Population dynamics of fruit flies (diptera: tephritidae) in mango growing areas of Luwero and Wakiso Districts, Uganda.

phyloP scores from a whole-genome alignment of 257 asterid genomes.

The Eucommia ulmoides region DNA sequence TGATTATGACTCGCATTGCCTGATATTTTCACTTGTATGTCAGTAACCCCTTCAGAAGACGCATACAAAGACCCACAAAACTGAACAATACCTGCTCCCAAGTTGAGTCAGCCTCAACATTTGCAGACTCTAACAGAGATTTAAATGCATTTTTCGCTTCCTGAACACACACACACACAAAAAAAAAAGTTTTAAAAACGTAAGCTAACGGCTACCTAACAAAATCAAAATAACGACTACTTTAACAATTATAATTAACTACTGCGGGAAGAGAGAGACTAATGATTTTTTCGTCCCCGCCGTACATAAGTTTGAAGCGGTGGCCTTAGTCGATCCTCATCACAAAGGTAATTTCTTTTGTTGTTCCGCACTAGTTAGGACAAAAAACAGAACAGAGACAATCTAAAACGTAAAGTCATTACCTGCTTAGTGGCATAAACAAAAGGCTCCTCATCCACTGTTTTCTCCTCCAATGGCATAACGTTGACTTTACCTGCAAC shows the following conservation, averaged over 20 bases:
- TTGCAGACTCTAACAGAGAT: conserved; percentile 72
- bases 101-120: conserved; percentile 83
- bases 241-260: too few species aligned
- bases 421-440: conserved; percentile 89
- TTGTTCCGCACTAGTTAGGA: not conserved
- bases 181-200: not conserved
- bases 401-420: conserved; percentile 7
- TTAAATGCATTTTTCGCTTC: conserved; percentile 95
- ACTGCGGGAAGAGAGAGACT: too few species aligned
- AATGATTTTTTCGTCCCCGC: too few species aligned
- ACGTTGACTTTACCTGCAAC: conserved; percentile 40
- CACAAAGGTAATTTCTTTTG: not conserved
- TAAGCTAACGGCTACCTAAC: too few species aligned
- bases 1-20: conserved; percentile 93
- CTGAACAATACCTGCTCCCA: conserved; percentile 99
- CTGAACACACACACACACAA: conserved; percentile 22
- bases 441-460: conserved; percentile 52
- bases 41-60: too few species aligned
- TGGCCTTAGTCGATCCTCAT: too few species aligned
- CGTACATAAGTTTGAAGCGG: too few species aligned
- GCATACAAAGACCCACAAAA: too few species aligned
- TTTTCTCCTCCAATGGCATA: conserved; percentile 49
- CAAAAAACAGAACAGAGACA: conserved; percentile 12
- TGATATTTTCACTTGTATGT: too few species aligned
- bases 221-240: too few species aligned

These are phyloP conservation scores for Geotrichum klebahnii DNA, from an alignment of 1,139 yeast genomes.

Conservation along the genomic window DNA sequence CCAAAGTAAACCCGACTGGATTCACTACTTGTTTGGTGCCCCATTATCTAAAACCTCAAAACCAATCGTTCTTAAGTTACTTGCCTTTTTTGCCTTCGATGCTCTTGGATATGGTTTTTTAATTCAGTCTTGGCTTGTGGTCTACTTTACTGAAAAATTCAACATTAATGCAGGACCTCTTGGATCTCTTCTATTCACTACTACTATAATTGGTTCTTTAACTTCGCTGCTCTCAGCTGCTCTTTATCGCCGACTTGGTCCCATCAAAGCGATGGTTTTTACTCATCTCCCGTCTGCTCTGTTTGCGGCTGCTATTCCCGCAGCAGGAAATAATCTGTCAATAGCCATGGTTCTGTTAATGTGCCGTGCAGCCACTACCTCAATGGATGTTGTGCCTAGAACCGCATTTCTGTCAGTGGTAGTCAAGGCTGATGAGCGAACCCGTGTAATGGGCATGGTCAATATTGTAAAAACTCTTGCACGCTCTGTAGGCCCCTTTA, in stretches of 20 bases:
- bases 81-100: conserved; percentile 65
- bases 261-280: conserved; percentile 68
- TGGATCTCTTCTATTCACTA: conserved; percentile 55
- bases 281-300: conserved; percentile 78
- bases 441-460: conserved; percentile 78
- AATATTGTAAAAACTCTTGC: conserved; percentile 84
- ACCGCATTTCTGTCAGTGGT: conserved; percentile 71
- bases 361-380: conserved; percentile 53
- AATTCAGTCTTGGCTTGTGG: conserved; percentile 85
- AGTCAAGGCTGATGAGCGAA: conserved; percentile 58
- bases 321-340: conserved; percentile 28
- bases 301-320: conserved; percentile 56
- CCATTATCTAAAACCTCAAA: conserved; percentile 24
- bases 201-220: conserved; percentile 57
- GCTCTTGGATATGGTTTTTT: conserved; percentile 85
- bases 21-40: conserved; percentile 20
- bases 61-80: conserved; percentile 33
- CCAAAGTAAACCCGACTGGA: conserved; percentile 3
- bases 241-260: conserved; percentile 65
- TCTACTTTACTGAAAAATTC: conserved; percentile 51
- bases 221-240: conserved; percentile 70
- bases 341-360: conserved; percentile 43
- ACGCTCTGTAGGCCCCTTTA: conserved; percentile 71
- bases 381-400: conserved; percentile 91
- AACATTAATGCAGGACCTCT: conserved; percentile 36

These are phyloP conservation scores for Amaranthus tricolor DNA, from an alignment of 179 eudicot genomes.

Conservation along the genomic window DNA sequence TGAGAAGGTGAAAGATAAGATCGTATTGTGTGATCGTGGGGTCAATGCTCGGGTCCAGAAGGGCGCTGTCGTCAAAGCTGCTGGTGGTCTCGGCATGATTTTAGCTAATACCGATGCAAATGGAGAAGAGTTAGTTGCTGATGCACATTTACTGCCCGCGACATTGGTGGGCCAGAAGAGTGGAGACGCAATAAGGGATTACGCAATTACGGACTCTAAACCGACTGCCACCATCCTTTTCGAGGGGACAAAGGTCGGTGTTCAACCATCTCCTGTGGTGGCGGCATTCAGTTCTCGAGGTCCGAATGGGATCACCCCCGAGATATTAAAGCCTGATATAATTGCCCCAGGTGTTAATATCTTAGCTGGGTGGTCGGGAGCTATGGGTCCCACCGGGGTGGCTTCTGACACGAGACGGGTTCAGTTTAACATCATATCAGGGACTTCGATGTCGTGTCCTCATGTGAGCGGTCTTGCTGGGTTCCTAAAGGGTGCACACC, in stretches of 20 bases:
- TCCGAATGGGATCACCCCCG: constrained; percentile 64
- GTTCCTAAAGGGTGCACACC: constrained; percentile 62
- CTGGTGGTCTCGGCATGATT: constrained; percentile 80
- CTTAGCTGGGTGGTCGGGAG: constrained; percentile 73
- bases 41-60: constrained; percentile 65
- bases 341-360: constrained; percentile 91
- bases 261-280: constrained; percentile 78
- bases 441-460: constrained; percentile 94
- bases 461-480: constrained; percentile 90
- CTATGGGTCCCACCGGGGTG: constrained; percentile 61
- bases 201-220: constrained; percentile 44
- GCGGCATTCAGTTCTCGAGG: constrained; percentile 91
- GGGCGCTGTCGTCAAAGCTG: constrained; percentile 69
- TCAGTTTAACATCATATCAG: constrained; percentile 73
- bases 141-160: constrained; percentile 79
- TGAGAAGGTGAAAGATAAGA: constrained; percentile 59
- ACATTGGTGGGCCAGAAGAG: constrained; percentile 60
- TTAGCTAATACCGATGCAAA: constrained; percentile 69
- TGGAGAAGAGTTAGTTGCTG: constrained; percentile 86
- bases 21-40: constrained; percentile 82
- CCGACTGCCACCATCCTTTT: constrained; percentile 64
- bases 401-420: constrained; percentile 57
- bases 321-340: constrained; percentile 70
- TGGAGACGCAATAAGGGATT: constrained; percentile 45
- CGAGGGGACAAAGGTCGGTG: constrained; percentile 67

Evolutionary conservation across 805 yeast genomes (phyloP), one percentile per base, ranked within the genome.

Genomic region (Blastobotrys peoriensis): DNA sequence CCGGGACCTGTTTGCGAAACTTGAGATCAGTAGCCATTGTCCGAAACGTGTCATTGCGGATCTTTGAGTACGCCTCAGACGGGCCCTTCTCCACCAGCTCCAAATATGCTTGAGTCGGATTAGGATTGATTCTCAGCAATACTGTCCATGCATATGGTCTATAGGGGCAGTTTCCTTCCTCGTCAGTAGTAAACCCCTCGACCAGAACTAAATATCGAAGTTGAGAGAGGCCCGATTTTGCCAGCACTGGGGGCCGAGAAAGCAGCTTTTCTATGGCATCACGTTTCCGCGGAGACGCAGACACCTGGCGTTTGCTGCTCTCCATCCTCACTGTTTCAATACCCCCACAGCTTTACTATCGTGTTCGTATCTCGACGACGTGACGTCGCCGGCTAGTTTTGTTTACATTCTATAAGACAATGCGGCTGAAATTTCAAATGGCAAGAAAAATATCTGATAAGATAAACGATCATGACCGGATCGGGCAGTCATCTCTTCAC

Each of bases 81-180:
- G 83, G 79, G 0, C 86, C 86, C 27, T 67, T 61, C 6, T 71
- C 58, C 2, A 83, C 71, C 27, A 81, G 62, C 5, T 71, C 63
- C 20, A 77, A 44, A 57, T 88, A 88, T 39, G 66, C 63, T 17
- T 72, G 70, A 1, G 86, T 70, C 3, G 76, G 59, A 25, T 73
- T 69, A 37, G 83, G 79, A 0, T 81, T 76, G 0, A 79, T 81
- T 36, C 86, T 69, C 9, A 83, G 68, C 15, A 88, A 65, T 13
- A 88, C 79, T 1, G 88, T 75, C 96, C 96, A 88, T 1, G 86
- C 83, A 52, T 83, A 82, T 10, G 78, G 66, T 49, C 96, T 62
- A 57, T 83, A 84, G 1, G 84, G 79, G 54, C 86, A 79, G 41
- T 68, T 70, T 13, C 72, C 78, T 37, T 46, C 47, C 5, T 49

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Population dynamics of major fruit flies (Diptera: Tephritidae) infesting mango orchards were monitored for 12 months using methyleugenol, trimedlure, terpinyl acetate and protein-baited traps in 2011 in Luwero and Wakiso districts, Uganda. Pupae recoveries from incubation of mango fruit samples were used to determine the fruit fly infestation levels. The trial was laid out in a split plot design with the months of trapping as the main plots and lures sub plots and replicated in four orchards. The effect of rainfall, relative humidity, temperature, mango plant phenological stages and alternative host plants diversity and abundance on the population dynamics of the fruit flies was also studied. The annual population of adult Bactrocera invadens (Drew) increased significantly (F11, 0.091 =2.633, P = 0.003) from April and peaked in July, when mango fruits were ripening. It then started declining from August when the mango season was over. On the other hand, mango fruit infestation levels were also significantly different (H = 5.991, df =2, p-value < 0.0001), with highest infestation recorded in the period of April to May (peak of harvesting season) and June to July (period of late maturing fruit harvests). Ceratitis species were recorded in traps but did not emerge from the fruit samples. Highest trap catches for Ceratitis spp. were observed in the month of May but generally the populations fluctuated irregularly over the trapping period and their populations were extremely low. The results demonstrated that B.invadens is the most dominant species in the studied area. Regression analyses between fly populations with the biotic and abiotic factors indicated that percentage ripe mango fruits and alternative host plants abundance strongly influenced tephritid pest population in mango orchards. On the other hand climatic factors weakly associated with fruit fly populations. The results of this study have important implications on the decision-making process for safe, effective monitoring and management of major fruit flies in commercial mango orchards in the study area in Uganda. The results will also act as a biological calendar to anticipate the order and timing of management practices in line with the most vulnerable stages of mango fruits to fruit fly attack in central districts of Uganda.